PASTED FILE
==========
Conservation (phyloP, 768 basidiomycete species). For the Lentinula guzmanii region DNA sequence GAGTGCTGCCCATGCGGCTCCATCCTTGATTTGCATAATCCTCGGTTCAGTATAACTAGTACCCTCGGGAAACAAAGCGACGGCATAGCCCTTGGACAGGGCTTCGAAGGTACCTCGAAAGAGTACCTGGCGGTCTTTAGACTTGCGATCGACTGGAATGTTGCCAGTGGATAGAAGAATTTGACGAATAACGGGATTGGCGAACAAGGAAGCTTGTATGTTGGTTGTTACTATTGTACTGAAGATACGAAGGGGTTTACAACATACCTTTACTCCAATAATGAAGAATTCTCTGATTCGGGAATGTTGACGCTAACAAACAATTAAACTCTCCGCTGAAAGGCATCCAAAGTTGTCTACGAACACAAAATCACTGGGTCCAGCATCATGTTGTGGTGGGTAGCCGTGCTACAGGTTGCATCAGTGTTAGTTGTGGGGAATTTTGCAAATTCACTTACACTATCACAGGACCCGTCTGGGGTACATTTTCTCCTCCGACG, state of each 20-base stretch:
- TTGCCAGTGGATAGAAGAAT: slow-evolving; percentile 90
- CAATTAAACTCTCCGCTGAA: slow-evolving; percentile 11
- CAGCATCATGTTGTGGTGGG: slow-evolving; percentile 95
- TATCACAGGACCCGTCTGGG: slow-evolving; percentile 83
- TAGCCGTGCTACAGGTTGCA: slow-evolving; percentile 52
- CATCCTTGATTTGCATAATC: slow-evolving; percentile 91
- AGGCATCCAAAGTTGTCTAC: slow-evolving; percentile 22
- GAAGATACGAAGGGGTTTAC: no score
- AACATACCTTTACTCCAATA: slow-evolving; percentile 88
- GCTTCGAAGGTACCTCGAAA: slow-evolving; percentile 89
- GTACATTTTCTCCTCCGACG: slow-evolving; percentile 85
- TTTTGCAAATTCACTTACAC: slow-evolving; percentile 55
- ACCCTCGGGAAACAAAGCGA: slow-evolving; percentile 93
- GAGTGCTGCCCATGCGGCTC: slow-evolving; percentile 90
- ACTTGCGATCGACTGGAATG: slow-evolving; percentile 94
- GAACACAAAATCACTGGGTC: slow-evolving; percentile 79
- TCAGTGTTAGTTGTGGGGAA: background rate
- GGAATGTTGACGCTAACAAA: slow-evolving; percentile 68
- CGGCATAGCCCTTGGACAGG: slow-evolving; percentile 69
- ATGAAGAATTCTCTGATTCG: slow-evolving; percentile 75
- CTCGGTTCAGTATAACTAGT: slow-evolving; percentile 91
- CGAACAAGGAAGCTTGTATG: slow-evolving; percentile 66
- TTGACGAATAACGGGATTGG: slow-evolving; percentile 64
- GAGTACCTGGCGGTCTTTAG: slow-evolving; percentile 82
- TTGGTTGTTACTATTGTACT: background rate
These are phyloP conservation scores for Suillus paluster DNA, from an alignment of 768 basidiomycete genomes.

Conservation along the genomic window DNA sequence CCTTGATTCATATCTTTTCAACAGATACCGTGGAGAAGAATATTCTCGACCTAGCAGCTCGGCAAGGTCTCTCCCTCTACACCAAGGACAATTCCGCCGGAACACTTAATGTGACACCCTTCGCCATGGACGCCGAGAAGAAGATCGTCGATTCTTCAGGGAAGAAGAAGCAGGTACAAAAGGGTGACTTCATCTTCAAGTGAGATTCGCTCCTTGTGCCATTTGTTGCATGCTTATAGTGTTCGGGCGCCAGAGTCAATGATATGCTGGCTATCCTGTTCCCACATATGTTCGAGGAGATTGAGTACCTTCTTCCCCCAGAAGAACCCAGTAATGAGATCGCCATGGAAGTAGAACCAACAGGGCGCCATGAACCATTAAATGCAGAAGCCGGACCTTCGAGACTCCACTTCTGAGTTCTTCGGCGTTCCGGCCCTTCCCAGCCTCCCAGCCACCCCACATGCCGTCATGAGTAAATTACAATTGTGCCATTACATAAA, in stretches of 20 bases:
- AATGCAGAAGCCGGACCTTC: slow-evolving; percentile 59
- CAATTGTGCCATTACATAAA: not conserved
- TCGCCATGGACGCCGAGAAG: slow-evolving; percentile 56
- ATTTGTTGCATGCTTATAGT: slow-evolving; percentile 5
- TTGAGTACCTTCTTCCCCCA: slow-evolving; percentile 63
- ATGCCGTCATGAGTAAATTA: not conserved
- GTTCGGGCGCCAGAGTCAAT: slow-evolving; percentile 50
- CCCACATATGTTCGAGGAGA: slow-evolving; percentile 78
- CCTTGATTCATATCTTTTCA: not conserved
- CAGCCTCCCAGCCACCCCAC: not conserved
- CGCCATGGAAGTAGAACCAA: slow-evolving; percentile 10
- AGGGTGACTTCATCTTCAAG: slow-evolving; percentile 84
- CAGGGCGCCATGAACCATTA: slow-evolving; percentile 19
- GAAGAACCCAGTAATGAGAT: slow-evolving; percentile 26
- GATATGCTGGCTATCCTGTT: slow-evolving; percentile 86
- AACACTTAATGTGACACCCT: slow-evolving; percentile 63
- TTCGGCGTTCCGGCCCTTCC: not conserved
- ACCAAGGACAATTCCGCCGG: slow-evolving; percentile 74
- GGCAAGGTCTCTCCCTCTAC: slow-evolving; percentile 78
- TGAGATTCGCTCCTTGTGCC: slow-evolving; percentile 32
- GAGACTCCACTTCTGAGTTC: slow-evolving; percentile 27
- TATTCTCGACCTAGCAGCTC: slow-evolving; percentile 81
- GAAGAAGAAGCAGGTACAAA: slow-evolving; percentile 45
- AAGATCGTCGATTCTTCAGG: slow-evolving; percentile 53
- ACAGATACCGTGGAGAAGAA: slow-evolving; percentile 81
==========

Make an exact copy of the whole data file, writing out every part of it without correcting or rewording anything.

Conservation (phyloP, 768 basidiomycete species). For the Lentinula guzmanii region DNA sequence GAGTGCTGCCCATGCGGCTCCATCCTTGATTTGCATAATCCTCGGTTCAGTATAACTAGTACCCTCGGGAAACAAAGCGACGGCATAGCCCTTGGACAGGGCTTCGAAGGTACCTCGAAAGAGTACCTGGCGGTCTTTAGACTTGCGATCGACTGGAATGTTGCCAGTGGATAGAAGAATTTGACGAATAACGGGATTGGCGAACAAGGAAGCTTGTATGTTGGTTGTTACTATTGTACTGAAGATACGAAGGGGTTTACAACATACCTTTACTCCAATAATGAAGAATTCTCTGATTCGGGAATGTTGACGCTAACAAACAATTAAACTCTCCGCTGAAAGGCATCCAAAGTTGTCTACGAACACAAAATCACTGGGTCCAGCATCATGTTGTGGTGGGTAGCCGTGCTACAGGTTGCATCAGTGTTAGTTGTGGGGAATTTTGCAAATTCACTTACACTATCACAGGACCCGTCTGGGGTACATTTTCTCCTCCGACG, state of each 20-base stretch:
- TTGCCAGTGGATAGAAGAAT: slow-evolving; percentile 90
- CAATTAAACTCTCCGCTGAA: slow-evolving; percentile 11
- CAGCATCATGTTGTGGTGGG: slow-evolving; percentile 95
- TATCACAGGACCCGTCTGGG: slow-evolving; percentile 83
- TAGCCGTGCTACAGGTTGCA: slow-evolving; percentile 52
- CATCCTTGATTTGCATAATC: slow-evolving; percentile 91
- AGGCATCCAAAGTTGTCTAC: slow-evolving; percentile 22
- GAAGATACGAAGGGGTTTAC: no score
- AACATACCTTTACTCCAATA: slow-evolving; percentile 88
- GCTTCGAAGGTACCTCGAAA: slow-evolving; percentile 89
- GTACATTTTCTCCTCCGACG: slow-evolving; percentile 85
- TTTTGCAAATTCACTTACAC: slow-evolving; percentile 55
- ACCCTCGGGAAACAAAGCGA: slow-evolving; percentile 93
- GAGTGCTGCCCATGCGGCTC: slow-evolving; percentile 90
- ACTTGCGATCGACTGGAATG: slow-evolving; percentile 94
- GAACACAAAATCACTGGGTC: slow-evolving; percentile 79
- TCAGTGTTAGTTGTGGGGAA: background rate
- GGAATGTTGACGCTAACAAA: slow-evolving; percentile 68
- CGGCATAGCCCTTGGACAGG: slow-evolving; percentile 69
- ATGAAGAATTCTCTGATTCG: slow-evolving; percentile 75
- CTCGGTTCAGTATAACTAGT: slow-evolving; percentile 91
- CGAACAAGGAAGCTTGTATG: slow-evolving; percentile 66
- TTGACGAATAACGGGATTGG: slow-evolving; percentile 64
- GAGTACCTGGCGGTCTTTAG: slow-evolving; percentile 82
- TTGGTTGTTACTATTGTACT: background rate
These are phyloP conservation scores for Suillus paluster DNA, from an alignment of 768 basidiomycete genomes.

Conservation along the genomic window DNA sequence CCTTGATTCATATCTTTTCAACAGATACCGTGGAGAAGAATATTCTCGACCTAGCAGCTCGGCAAGGTCTCTCCCTCTACACCAAGGACAATTCCGCCGGAACACTTAATGTGACACCCTTCGCCATGGACGCCGAGAAGAAGATCGTCGATTCTTCAGGGAAGAAGAAGCAGGTACAAAAGGGTGACTTCATCTTCAAGTGAGATTCGCTCCTTGTGCCATTTGTTGCATGCTTATAGTGTTCGGGCGCCAGAGTCAATGATATGCTGGCTATCCTGTTCCCACATATGTTCGAGGAGATTGAGTACCTTCTTCCCCCAGAAGAACCCAGTAATGAGATCGCCATGGAAGTAGAACCAACAGGGCGCCATGAACCATTAAATGCAGAAGCCGGACCTTCGAGACTCCACTTCTGAGTTCTTCGGCGTTCCGGCCCTTCCCAGCCTCCCAGCCACCCCACATGCCGTCATGAGTAAATTACAATTGTGCCATTACATAAA, in stretches of 20 bases:
- AATGCAGAAGCCGGACCTTC: slow-evolving; percentile 59
- CAATTGTGCCATTACATAAA: not conserved
- TCGCCATGGACGCCGAGAAG: slow-evolving; percentile 56
- ATTTGTTGCATGCTTATAGT: slow-evolving; percentile 5
- TTGAGTACCTTCTTCCCCCA: slow-evolving; percentile 63
- ATGCCGTCATGAGTAAATTA: not conserved
- GTTCGGGCGCCAGAGTCAAT: slow-evolving; percentile 50
- CCCACATATGTTCGAGGAGA: slow-evolving; percentile 78
- CCTTGATTCATATCTTTTCA: not conserved
- CAGCCTCCCAGCCACCCCAC: not conserved
- CGCCATGGAAGTAGAACCAA: slow-evolving; percentile 10
- AGGGTGACTTCATCTTCAAG: slow-evolving; percentile 84
- CAGGGCGCCATGAACCATTA: slow-evolving; percentile 19
- GAAGAACCCAGTAATGAGAT: slow-evolving; percentile 26
- GATATGCTGGCTATCCTGTT: slow-evolving; percentile 86
- AACACTTAATGTGACACCCT: slow-evolving; percentile 63
- TTCGGCGTTCCGGCCCTTCC: not conserved
- ACCAAGGACAATTCCGCCGG: slow-evolving; percentile 74
- GGCAAGGTCTCTCCCTCTAC: slow-evolving; percentile 78
- TGAGATTCGCTCCTTGTGCC: slow-evolving; percentile 32
- GAGACTCCACTTCTGAGTTC: slow-evolving; percentile 27
- TATTCTCGACCTAGCAGCTC: slow-evolving; percentile 81
- GAAGAAGAAGCAGGTACAAA: slow-evolving; percentile 45
- AAGATCGTCGATTCTTCAGG: slow-evolving; percentile 53
- ACAGATACCGTGGAGAAGAA: slow-evolving; percentile 81